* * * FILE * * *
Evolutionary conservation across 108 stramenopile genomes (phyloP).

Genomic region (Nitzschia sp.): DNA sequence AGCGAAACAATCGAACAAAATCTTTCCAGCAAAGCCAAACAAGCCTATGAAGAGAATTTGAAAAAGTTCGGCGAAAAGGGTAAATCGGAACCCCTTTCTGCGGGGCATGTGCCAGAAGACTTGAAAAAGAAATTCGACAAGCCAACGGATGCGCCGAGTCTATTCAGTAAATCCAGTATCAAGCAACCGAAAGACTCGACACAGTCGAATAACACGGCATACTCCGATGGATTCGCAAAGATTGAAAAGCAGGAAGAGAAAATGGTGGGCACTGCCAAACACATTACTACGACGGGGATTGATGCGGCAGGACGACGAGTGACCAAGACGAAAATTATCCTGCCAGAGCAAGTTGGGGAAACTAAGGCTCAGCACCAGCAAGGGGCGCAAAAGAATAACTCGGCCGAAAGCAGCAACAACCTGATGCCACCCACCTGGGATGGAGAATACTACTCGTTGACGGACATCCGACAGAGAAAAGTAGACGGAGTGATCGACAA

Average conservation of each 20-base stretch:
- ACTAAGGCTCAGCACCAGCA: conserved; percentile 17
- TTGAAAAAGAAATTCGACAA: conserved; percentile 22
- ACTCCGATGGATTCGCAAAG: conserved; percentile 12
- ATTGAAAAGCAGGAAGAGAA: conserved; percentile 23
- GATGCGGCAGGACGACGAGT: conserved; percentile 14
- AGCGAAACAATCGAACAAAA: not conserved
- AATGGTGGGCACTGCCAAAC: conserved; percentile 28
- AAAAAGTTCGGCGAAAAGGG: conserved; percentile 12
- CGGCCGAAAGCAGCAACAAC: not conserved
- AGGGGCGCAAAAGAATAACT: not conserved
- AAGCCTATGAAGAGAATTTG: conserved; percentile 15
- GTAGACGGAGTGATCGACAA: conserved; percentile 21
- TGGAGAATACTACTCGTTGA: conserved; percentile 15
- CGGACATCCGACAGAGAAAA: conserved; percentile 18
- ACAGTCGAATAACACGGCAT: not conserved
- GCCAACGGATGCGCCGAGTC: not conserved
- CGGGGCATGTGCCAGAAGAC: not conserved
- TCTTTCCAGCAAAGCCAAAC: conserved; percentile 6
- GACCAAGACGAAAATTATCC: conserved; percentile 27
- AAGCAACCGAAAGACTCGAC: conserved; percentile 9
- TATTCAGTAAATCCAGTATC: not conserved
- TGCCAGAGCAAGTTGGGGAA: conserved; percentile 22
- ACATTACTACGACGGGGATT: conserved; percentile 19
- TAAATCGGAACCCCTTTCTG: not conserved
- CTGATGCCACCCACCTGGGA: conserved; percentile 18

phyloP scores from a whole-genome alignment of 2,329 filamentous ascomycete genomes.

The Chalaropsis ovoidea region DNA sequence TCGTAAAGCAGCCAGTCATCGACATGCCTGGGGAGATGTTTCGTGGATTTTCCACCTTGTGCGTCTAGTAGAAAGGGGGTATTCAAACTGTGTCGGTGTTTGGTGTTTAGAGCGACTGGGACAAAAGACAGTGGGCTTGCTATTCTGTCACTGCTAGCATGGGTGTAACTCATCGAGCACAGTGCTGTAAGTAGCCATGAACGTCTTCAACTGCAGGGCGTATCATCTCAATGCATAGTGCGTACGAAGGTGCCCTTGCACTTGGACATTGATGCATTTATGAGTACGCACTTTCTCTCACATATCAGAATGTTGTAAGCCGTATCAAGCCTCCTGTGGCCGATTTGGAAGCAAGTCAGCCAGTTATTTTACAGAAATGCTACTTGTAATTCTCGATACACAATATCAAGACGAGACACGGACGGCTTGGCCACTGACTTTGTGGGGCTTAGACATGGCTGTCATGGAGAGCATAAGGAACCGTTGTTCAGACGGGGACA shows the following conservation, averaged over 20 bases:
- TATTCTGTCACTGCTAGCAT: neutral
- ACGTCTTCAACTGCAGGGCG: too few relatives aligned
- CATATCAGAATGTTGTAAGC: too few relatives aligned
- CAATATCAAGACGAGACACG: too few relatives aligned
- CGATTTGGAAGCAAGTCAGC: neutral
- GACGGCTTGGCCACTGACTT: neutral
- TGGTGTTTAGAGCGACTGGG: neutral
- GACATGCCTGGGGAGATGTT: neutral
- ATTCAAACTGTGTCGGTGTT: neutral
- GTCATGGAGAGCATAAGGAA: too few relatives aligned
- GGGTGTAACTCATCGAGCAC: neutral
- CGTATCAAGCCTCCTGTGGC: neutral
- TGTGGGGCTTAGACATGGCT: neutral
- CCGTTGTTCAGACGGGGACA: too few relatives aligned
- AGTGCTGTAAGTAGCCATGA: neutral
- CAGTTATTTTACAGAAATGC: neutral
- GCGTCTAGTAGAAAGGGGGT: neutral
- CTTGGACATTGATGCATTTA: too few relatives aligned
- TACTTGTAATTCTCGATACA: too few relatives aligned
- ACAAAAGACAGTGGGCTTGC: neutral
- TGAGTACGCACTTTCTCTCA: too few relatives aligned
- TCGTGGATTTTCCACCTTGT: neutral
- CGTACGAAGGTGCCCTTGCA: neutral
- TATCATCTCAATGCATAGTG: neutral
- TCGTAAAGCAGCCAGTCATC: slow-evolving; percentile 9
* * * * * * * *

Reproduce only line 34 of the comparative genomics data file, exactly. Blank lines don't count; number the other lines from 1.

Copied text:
- CAATATCAAGACGAGACACG: too few relatives aligned